This was the seed of General Tire's eventual role as a major factor in radio and television through RKO General, today the largest independent operation in the field. W.O. learned enough about radio to know that the business was attractive to him. He felt at home in it. He felt radio to be the wave of the future. It would be a challenge— his ideas against larger entrenched forces. There is no question that he him. He felt at home in it. He felt radio to be the wave of the future. It would be a challenge— his ideas against larger entrenched forces. There is no question that he decided then that someday he would like to test them. And test them he did, very successfully.

Saturday, 28 December 2019

Don't Follow the Bouncing Ball

Cartoons have been considered kid stuff for so long, it’s refreshing to read a film critic who actually looked forward to going to the theatre and watching them.

Well, some cartoons, anyway.

Tracy Tothill was a columnist for the Abiline Reporter-News after graduating from the University of Oklahoma in Journalism in 1951. She revealed her love of cartoon shorts in her “Press Passes” column of August 3, 1952. Maybe we should qualify that by saying “West Coast cartoon shorts.”

Mrs. Tothill and I share a dislike for the Famous Studio bouncing ball cartoons. I always thought they were incredibly hokey and obvious, and I’ve never been crazy about the mixed chorus Famous hired. She wasn’t a fan of the Famous Popeyes (neither am I) and would have preferred someone silenced the operetta Mighty Mouse cartoons (I like them in small doses and some of the dialogue is clever).

But she cottoned onto filmdom’s newest star in 1952—Mr. Magoo. This was when Magoo was new and fresh, and hadn’t been run into the ground with the worn-out “misread the sign” bit, followed by Magoo being incapable of seeing anything for what it is. By then, Magoo had turned into a TV-only character and the sheer volume of the cartoons needed for the small screen must have taxed the abilities of a fairly adept group of writers.

This must be a rare column where someone noticed Hubie and Bertie, though the first name is wrong. I wonder what Bob McKimson (and even Kenny Delmar) would think of “Senator Laghorn.”

To finish the Tothill story, and it’s a sad one, she divorced and left Texas for New York. She was working on a book. She was found dead on her bed by a friend on September 3, 1974; she had been dead for several days. Tothill was 45.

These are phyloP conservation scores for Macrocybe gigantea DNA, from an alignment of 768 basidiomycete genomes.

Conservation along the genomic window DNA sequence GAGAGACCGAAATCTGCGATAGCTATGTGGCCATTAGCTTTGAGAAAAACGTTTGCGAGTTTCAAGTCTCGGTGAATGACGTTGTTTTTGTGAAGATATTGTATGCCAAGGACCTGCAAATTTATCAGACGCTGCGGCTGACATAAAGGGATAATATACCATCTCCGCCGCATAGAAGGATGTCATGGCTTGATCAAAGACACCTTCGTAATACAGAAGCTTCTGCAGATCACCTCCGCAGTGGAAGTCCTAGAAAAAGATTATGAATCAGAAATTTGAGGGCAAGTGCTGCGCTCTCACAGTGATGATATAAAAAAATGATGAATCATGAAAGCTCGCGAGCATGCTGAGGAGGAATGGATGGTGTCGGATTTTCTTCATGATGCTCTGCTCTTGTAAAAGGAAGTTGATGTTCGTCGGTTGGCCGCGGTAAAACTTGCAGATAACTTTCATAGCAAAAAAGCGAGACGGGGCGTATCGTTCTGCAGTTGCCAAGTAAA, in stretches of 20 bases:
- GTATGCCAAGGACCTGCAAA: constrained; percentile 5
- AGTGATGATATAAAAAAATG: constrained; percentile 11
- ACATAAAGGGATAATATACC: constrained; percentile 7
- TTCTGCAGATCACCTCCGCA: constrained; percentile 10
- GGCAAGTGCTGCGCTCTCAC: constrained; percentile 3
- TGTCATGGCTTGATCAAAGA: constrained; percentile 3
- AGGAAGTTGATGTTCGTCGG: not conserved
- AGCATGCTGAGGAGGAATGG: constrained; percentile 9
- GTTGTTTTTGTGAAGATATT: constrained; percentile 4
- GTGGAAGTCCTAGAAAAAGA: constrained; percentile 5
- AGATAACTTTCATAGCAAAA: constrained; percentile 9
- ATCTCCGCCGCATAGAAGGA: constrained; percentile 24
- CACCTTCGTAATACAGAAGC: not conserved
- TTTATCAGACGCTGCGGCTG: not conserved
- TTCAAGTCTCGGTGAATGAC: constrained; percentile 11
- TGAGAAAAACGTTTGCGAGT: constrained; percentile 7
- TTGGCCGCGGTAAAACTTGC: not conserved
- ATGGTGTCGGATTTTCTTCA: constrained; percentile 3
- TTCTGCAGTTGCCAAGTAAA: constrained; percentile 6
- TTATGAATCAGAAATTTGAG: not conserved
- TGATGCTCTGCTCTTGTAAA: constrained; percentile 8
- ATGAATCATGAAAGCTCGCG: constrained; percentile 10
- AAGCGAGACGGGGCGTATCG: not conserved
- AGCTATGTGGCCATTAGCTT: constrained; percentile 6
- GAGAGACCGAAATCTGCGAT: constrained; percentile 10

About Movie Cartoons; The Singing Kind Flunked Out; Good Ones Are Hard to Get
Six "singing" (just follow the bouncing ball) cartoons at six successive movies were just too much.
This writer, who frankly admits the cartoons count as much as the shows, vowed to lodge a complaint.
The manager of the theater was very interested—but it seems the complaint was a little late.
Hollywood has given up making singing cartoons, he said. They just didn't go over, he added.
Hallelulia! Now if someone will just do something about those where the mice talks in lyrics, showtime will again be goodtime.
The manager also said it was nice to see an adult (supposedly anyway) take an interest in cartoons.
He said most of them love the cartoons as much as the kids do but getting them to admit it was another thing.
But for us "kids" who will speak up and grant that they're wonderful (sometimes), here's the lowdown on what Hollywood has planned.
Bugs Bunny, Woody Woodpecker. Tom and Jerry, Slyvester [sic] and Tweety Bird, and Chip and Dale are still going strong and all are scheduled to be drawn during the coming year.
However, (unfortunately) so is Popeye. Also, still popular are most of the Walt Disney characters including Mickey Mouse, Donald Duck and Pluto.
New cartoon characters making their mark in this world are Yosemite Sam, Senator Laghorn [sic], Herbie and Bertie [sic] and that wonderful Mr. Magoo.
Mr. Magoo is this writer's current favorite.
Dear nearsighted Mr. Magoo.
This writer first spotted him in a side-splitter in which he attempted to engage a Colonel somebody or other in a tennis match. Because of Magoo's nearsightedness, he ended up playing tennis with a walrus.
Hotel house detectives were horrified—but even when Magoo was convinced of his mistake he persisted in his friendship. He decided he liked the walrus better than the colonel. Mr. Magoo was seen on the screen in Abilene recently in a job called "Dog Snatcher".
His nearsighted campaign against an arrogant city hall tax collector and dog snatcher led him into the circus grounds, where he mistook a panther for his mutt, Cuddles.
Panther on lease [leash], he confronted the dog snatcher, who was all too happy to pay for the license himself.
The informative theater manager also told this writer that the local theaters have a ton of trouble getting good cartoons.
The reason is they're so complicated to make.
Every time a cartoon character moves so much as a little finger another picture has to be drawn.